If you set up goals in Google Analytics there is no method to delete them, although you can deactivate them (i.e. switch them off) instead. This is documented on various sites such as http://www.lunametrics.com/blog/2013/02/05/deleting-goals-google-analytics/

The reason Google gives for this is that if you were to delete a goal it could skew the numbers in historical reports. A screenshot is given on the above URL that shows this.

What are peoples thoughts on only allowing users to deactivate - as opposed to delete - an option which they personally have set up?

Given that things change over time, is it correct to "freeze" user input in this manner? For example if a particular goal no longer has any bearing on a website/application, why have it there at all in the dropdown; you can't even click on it anyway yet it's presented in an element which looks like you might be able to?

The explanation Google give relating to reports seems to have a knock-on effect that it makes the dropdown look confusing - if someone were to glance at it quickly, would they realise which were inactivate vs active options and therefore get a clear picture of what was or could be tracked?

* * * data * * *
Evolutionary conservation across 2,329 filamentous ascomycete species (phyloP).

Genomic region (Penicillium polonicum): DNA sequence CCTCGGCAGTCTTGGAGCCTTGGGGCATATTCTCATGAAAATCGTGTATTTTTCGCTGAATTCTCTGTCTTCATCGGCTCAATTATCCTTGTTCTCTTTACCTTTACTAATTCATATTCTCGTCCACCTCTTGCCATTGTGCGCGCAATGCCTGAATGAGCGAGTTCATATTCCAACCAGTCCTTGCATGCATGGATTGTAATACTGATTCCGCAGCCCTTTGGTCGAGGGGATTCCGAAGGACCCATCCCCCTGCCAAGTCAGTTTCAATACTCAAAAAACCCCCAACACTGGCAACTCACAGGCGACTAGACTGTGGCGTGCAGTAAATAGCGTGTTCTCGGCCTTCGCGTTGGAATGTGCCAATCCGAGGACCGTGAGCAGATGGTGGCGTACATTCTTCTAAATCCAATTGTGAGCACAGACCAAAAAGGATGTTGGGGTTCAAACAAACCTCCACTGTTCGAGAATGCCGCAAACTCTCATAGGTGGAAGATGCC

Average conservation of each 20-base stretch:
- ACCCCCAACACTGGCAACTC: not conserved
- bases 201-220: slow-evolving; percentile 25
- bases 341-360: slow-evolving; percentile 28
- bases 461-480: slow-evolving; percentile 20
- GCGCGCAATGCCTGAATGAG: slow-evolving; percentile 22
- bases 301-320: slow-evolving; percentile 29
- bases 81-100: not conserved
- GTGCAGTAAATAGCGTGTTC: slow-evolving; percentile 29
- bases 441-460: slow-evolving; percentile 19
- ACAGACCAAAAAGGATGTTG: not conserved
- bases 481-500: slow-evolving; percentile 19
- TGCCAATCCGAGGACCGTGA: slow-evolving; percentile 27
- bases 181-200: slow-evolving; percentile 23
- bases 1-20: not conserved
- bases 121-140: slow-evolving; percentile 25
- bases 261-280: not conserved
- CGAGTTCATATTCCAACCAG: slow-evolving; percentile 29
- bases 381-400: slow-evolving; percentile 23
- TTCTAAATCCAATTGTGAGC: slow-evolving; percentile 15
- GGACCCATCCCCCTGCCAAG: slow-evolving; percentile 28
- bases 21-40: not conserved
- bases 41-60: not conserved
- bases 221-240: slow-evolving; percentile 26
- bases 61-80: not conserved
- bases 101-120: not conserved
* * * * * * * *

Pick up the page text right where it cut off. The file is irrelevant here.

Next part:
The reason I ask these questions is because I am going to be designing a web application where such options may come into play and would be interested in getting thoughts from a cross section of people.

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    I do appreciate their logic but it is a frustration not being able to delete them, especially because there is a max number. I think they should allow users to delete them and create new ones rather than recycle old ones. Commented Oct 21, 2016 at 10:52

1 Answer 1


According to lunametrics.com:

Once you set up a goal, it only shows up in your reports from that point forward. It does not apply to historic data. This is because goal setup is part of the processing that happens on your data when it gets sent to Google Analytics’ servers.

As you can see there is a practical reason for that. However, if you read comments on various forums, you get a solid proof that this is bad UX and is not user-centered practice.

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